On the new layer you have created, take your circular brush and trace over the top of the original layer, taking a lot more care with your brush strokes as you go. Eventually, you should now have a clean sketch to move forward to the inking phase.
6. Ink Your Sketch
We now move on to creating our clean line work that we will take forward to our colouring stage. As previously, our first step is to create a New Layer over the top of the sketch layer and reduce the Opacity of this to 50%. Once you have done this, be sure to Lock the sketch layer to prevent you drawing on that layer by mistake.
Now for the inking phase, for which we need a clean solid brush, and the only way to get this is by making some adjustments to the settings of the brush in the Brush Settings window. In this window are listed the Shape Dynamics, Transfer, Spacing, Airbrush and Smoothing options, and these control the fluidity, hardness and overall look of your lines.
Personally, I prefer to take a standard circular brush and then, when you look at its settings, you uncheck the Transfer and Airbrush boxes. In the Shape Dynamics you want to turn the Minimum Diameter down to 0%. Leave all other settings, including the Smoothing box and the Spacing settings, as they are. They do not need changing for what we are about to do.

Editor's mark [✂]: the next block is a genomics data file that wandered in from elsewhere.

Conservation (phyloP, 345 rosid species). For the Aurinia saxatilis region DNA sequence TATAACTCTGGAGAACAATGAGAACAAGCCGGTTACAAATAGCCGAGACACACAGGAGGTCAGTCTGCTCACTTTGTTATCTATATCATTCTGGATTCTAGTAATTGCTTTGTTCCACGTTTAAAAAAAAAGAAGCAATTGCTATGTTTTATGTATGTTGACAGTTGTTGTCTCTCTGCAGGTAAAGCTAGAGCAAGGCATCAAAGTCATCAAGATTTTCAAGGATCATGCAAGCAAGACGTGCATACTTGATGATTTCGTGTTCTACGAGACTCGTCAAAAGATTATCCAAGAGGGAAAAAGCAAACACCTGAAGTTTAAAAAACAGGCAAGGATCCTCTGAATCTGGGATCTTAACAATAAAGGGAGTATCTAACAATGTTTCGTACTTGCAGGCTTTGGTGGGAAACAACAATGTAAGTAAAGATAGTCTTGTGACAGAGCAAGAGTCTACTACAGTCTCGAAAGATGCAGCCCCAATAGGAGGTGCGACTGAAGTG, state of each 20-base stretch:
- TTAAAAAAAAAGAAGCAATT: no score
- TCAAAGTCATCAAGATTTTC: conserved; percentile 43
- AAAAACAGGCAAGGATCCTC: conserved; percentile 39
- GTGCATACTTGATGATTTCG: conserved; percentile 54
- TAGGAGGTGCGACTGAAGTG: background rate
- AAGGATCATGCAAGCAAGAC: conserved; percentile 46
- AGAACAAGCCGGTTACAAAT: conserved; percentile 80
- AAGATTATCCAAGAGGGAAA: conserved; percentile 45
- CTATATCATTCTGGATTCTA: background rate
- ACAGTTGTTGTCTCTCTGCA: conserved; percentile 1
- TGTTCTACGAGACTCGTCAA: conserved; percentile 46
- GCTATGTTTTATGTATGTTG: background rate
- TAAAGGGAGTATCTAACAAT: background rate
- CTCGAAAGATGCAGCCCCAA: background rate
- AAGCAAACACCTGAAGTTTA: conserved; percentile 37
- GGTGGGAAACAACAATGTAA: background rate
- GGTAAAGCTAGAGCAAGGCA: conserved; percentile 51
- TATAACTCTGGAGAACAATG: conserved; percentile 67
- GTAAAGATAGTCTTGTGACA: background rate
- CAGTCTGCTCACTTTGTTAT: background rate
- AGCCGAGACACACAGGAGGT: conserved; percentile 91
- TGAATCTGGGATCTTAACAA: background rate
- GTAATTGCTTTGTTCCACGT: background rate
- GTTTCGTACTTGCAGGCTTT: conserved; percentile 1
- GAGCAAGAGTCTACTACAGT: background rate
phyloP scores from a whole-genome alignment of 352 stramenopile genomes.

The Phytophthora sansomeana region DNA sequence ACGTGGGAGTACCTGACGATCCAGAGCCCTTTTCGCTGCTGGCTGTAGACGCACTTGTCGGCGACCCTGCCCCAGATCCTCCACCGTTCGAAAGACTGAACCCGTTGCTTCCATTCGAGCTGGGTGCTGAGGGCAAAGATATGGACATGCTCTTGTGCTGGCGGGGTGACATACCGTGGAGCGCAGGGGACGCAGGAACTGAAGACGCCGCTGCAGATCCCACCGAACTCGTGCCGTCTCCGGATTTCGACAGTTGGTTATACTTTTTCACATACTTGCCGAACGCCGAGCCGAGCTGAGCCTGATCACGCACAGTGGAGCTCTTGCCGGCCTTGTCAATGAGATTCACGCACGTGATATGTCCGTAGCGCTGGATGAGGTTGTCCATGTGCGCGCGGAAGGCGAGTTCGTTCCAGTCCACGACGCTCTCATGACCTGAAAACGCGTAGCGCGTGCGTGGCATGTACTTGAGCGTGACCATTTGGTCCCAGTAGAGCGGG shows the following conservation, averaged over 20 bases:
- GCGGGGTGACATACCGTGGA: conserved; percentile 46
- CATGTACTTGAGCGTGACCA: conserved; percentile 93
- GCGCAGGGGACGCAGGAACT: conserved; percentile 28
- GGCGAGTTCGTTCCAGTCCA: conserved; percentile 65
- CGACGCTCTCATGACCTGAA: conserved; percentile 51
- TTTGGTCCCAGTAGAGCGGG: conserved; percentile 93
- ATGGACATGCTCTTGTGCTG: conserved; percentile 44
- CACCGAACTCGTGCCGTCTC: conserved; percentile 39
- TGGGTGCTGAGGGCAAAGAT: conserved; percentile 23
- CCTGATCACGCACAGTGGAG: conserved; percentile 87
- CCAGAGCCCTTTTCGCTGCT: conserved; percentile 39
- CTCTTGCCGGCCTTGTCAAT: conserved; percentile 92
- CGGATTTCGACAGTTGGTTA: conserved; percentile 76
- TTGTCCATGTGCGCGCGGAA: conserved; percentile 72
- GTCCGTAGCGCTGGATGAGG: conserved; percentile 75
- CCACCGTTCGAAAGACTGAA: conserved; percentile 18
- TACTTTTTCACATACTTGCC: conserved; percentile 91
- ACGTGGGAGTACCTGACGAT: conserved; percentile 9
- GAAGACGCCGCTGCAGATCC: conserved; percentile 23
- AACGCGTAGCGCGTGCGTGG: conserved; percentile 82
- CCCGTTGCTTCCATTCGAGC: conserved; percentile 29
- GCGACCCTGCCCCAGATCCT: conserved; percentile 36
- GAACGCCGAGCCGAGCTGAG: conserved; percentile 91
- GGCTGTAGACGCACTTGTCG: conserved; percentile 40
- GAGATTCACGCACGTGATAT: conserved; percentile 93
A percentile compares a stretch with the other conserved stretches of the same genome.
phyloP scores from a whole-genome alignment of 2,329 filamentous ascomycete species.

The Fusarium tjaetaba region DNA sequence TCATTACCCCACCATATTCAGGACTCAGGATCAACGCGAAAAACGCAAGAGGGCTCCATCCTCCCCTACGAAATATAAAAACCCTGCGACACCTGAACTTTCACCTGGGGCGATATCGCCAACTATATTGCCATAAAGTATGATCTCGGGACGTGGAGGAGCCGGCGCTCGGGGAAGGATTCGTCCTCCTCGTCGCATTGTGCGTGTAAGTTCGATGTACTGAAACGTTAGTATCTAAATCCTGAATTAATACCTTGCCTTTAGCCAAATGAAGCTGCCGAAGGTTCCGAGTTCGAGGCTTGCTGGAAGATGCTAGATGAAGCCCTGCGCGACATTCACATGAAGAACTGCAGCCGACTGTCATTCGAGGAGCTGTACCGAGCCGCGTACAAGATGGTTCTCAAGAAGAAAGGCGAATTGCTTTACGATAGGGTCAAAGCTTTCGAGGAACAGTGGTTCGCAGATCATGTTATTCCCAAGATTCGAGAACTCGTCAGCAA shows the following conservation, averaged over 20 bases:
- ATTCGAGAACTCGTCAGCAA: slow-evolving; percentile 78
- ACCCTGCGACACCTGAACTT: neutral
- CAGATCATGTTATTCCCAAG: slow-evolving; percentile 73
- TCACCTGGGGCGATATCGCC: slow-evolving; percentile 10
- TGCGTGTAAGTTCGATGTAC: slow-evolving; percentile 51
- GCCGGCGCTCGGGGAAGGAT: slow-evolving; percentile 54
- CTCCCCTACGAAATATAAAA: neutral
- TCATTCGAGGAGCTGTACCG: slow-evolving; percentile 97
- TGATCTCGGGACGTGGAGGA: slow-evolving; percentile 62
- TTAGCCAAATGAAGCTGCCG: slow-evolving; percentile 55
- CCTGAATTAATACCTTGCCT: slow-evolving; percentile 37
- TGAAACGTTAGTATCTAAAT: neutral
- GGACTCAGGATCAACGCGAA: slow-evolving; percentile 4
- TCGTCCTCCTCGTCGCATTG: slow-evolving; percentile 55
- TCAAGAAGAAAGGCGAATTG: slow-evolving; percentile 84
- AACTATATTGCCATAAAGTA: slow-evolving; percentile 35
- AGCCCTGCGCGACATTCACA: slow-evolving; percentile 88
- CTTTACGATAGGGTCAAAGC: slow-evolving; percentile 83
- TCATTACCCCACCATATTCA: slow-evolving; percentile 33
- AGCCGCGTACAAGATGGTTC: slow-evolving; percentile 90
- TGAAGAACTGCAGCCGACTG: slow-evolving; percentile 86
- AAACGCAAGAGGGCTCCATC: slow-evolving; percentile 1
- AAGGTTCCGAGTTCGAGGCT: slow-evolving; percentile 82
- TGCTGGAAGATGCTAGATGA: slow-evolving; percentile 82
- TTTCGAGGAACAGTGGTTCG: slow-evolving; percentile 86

Now that we have our tools set up, we shall move on to the inking. Start by zooming your image in on a measured section of the car. It doesn’t matter if you begin on the left or right side of the canvas as this is a digital picture and, unlike pencilled drawings, you will not smudge work when moving across the image! Begin drawing a fine line over your refined sketch, taking great care as you work. You will find it best to work in small sections, working your way around the image as you go.
As you work, keep a mental note of where your light source/s are coming from. The reason for this is that areas of shadow are often defined by thicker lines and in areas of highlights a thinner line is normally used, a principle that we shall be adopting to create this image.
Continue inking the car section by section, and for more fine details remember to adjust your Brush Size in the setting box along the top bar. Eventually you should have a completely inked car body.
For a quick and easy way of making the wheels of the car, create a New Layer and select the Elliptical Marquee Tool. Simply draw an ellipse that is roughly the same height as the ellipse we have sketched, and then use the Fill Tool to fill the ellipse with plain black colour. The Opacity of the layer then needs to be reduced to 50%.
Now, go across to the Edit > Transform > Skew option.
From here you can pull each of the corners and distort your ellipse to match the sketch below. When it is correct, click once and select the Apply option in the pop-up window.